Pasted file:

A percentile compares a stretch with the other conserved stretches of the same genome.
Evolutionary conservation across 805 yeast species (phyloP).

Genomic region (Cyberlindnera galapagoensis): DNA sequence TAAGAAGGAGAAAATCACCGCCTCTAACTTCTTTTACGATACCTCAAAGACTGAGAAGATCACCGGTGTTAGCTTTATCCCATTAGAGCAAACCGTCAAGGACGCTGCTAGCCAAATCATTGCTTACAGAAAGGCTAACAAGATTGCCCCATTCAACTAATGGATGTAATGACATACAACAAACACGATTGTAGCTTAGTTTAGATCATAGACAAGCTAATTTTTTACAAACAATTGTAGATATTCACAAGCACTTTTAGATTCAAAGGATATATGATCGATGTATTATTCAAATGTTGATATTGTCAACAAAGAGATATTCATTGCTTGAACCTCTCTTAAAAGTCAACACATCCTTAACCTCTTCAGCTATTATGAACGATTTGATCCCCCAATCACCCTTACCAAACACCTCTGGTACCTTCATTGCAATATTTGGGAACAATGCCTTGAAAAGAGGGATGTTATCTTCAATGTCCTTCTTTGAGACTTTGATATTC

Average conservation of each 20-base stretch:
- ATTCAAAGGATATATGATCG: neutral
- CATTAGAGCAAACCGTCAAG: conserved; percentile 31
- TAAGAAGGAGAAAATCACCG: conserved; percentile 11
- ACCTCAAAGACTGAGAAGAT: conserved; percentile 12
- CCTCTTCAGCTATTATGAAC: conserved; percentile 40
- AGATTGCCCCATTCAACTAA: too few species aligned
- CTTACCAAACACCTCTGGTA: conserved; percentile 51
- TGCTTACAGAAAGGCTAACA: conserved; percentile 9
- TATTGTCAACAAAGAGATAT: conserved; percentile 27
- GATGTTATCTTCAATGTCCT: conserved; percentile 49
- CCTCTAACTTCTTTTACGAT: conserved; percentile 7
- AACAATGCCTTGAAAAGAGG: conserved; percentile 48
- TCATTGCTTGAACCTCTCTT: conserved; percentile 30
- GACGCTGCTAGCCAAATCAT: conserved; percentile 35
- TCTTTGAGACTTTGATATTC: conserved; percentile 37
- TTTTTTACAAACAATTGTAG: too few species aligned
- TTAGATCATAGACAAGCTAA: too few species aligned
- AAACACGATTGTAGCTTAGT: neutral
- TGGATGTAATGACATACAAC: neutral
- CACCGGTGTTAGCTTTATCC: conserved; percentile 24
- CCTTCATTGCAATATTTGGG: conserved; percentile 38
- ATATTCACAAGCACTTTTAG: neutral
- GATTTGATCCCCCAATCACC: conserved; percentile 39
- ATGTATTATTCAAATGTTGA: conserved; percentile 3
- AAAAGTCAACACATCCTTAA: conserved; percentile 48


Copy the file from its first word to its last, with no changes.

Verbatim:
A percentile compares a stretch with the other conserved stretches of the same genome.
Evolutionary conservation across 805 yeast species (phyloP).

Genomic region (Cyberlindnera galapagoensis): DNA sequence TAAGAAGGAGAAAATCACCGCCTCTAACTTCTTTTACGATACCTCAAAGACTGAGAAGATCACCGGTGTTAGCTTTATCCCATTAGAGCAAACCGTCAAGGACGCTGCTAGCCAAATCATTGCTTACAGAAAGGCTAACAAGATTGCCCCATTCAACTAATGGATGTAATGACATACAACAAACACGATTGTAGCTTAGTTTAGATCATAGACAAGCTAATTTTTTACAAACAATTGTAGATATTCACAAGCACTTTTAGATTCAAAGGATATATGATCGATGTATTATTCAAATGTTGATATTGTCAACAAAGAGATATTCATTGCTTGAACCTCTCTTAAAAGTCAACACATCCTTAACCTCTTCAGCTATTATGAACGATTTGATCCCCCAATCACCCTTACCAAACACCTCTGGTACCTTCATTGCAATATTTGGGAACAATGCCTTGAAAAGAGGGATGTTATCTTCAATGTCCTTCTTTGAGACTTTGATATTC

Average conservation of each 20-base stretch:
- ATTCAAAGGATATATGATCG: neutral
- CATTAGAGCAAACCGTCAAG: conserved; percentile 31
- TAAGAAGGAGAAAATCACCG: conserved; percentile 11
- ACCTCAAAGACTGAGAAGAT: conserved; percentile 12
- CCTCTTCAGCTATTATGAAC: conserved; percentile 40
- AGATTGCCCCATTCAACTAA: too few species aligned
- CTTACCAAACACCTCTGGTA: conserved; percentile 51
- TGCTTACAGAAAGGCTAACA: conserved; percentile 9
- TATTGTCAACAAAGAGATAT: conserved; percentile 27
- GATGTTATCTTCAATGTCCT: conserved; percentile 49
- CCTCTAACTTCTTTTACGAT: conserved; percentile 7
- AACAATGCCTTGAAAAGAGG: conserved; percentile 48
- TCATTGCTTGAACCTCTCTT: conserved; percentile 30
- GACGCTGCTAGCCAAATCAT: conserved; percentile 35
- TCTTTGAGACTTTGATATTC: conserved; percentile 37
- TTTTTTACAAACAATTGTAG: too few species aligned
- TTAGATCATAGACAAGCTAA: too few species aligned
- AAACACGATTGTAGCTTAGT: neutral
- TGGATGTAATGACATACAAC: neutral
- CACCGGTGTTAGCTTTATCC: conserved; percentile 24
- CCTTCATTGCAATATTTGGG: conserved; percentile 38
- ATATTCACAAGCACTTTTAG: neutral
- GATTTGATCCCCCAATCACC: conserved; percentile 39
- ATGTATTATTCAAATGTTGA: conserved; percentile 3
- AAAAGTCAACACATCCTTAA: conserved; percentile 48